Second, the FDA also has statutory authority to regulate lab-developed tests. Under the FDCA, the FDA can regulate devices found to be "in interstate commerce." (84) For all lab-developed tests, whether used nationally or locally, a theory for finding the tests "in interstate commerce" can be premised on the statutory language. Specifically, under 21 U.S.C. [section] 331(k), (85) jurisdiction may be based on devices that do move interstate, such as the ASRs (86) or test results. (87) According to this theory, ingredients shipped in interstate commerce confer jurisdiction over the final product, (88) and then "[a] logical and persuasive argument can be made that the components previously shipped in interstate commerce can be 'adulterated' within the meaning of section 331(k) by assembling them into a genetic test that does not conform to regulations." (89) FDA jurisdiction over lab-developed tests could therefore be predicated on the shipment of ASRs or test results in interstate commerce, (90) and thus likely withstand a statutory challenge.

The foregoing jurisdictional analysis merely addresses a threshold issue. The existence of legal authority does not answer the much harder question of the optimal scope of such jurisdiction. The next Part suggests that existing limitations on regulating the practice of medicine should define the outer reach of the FDA's authority.


One potentially significant limitation on the FDA's regulatory power is the long-standing policy against direct regulation of the practice of medicine, (91) a matter historically left to the states. (92) The legislative history of the FDCA evidences that Congress did not intend the FDA to interfere with medical practice or to regulate the practice of medicine as between the physician and the patient. (93) This doctrine has been reiterated in laws throughout the years, for example in device and Medicare legislation, (94) and supported in judicial decisions involving drugs and devices. (95)

It is difficult if not impossible to provide a precise definition of the "practice of medicine." Although the statutory definition varies tremendously from state to state, most versions include diagnosis, prescription or treatment, and surgical operation as the key activities of medical practice. (96) These terms provide little guidance. Courts have struggled in defining the contours of the practice of medicine standard when determining whether physicians engage in medical practice when reviewing insurance coverage decisions, and whether non-physicians such as nurses practice medicine without authorization when exercising physicians' functions. (97)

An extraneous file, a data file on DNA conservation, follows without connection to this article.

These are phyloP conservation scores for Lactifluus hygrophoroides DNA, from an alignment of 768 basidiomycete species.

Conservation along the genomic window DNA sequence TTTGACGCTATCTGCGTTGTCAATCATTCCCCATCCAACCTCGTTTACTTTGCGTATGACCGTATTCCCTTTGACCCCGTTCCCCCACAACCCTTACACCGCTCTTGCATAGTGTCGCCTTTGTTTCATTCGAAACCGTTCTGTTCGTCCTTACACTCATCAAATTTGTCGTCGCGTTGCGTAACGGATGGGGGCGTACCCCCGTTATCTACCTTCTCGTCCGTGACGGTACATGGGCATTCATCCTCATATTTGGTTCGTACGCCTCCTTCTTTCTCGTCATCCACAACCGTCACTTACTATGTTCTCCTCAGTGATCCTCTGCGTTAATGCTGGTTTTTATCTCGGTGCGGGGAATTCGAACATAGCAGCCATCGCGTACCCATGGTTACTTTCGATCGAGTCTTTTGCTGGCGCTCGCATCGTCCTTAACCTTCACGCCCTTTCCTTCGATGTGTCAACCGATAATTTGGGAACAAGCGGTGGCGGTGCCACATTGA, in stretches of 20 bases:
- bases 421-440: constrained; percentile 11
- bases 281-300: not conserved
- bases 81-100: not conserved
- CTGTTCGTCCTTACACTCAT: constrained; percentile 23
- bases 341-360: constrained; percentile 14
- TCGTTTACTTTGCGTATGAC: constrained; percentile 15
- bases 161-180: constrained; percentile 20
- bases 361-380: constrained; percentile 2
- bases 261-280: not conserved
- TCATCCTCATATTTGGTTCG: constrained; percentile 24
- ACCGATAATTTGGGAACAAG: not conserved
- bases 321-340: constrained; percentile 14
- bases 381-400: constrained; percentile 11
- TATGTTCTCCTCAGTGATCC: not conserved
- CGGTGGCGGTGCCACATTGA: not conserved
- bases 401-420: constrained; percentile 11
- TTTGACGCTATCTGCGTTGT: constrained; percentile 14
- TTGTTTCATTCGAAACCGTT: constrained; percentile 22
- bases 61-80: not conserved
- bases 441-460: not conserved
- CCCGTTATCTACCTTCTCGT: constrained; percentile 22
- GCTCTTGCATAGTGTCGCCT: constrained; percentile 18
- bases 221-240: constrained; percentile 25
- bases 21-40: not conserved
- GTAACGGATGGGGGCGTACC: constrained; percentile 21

The use of genetic testing clearly constitutes medical practice. The argument that testing asymptomatic persons for disease risk is neither "diagnosis" nor "treatment" because no disease or pathology is involved (98) assumes a limited view of medicine and the role of genetic tests. Multivariate genetic tests are valuable precisely because they provide additional information as to a patient's disease risk. When a test identifies a patient whose risk is not accurately quantified or detected with traditional risk factors, the patient's care suddenly takes on a real component of disease diagnosis or treatment.

It is harder to determine at what point regulation of test development and use becomes improper interference with medical practice. (99) On the one hand, physicians need some level of regulation to ensure that drugs and devices are safe and effective. On the other hand, limiting access to helpful tools hinders physicians' ability to exercise their best judgment in diagnosing and treating patients. (100)

A. The Example of Off-Label Prescribing

In applying the practice of medicine limitation to genetic test regulation, it is instructive to consider the example of off-label prescribing, an area in which FDA regulation has been restricted to avoid direct interference with medical practice. (101) The FDA allows a physician to use approved drugs and devices for unapproved uses when the physician feels it is medically appropriate. (102) Courts have protected such activity, (103) and off-label use has become an entrenched aspect of medical practice. (104)

The case of off-label prescribing demonstrates that some FDA regulation of a medical tool's safety and efficacy claims is not an un warranted interference with medical practice. Only FDA-approved drugs with proven safety and efficacy for their labeled use can be used off-label. (105) This requirement shows that the practice of medicine limitation does not completely insulate medical tools from agency oversight.

Once basic safety and efficacy of a drug is determined, however, the practice of medicine limitation restrains further regulation to insure that physicians can use the approved drug in varying ways to both benefit their patients and advance medical knowledge. The central medical practice concerns served by this restraint are variation and delay:
 For a product to have the most effective potential benefits, law
 and regulation should and must follow, not precede, science. There
 are too many variations in clinical circumstances and too much time
 delay in regulations to allow the government to impede the
 physician's ability to practice in these regards, when it is
 medically appropriate. (106)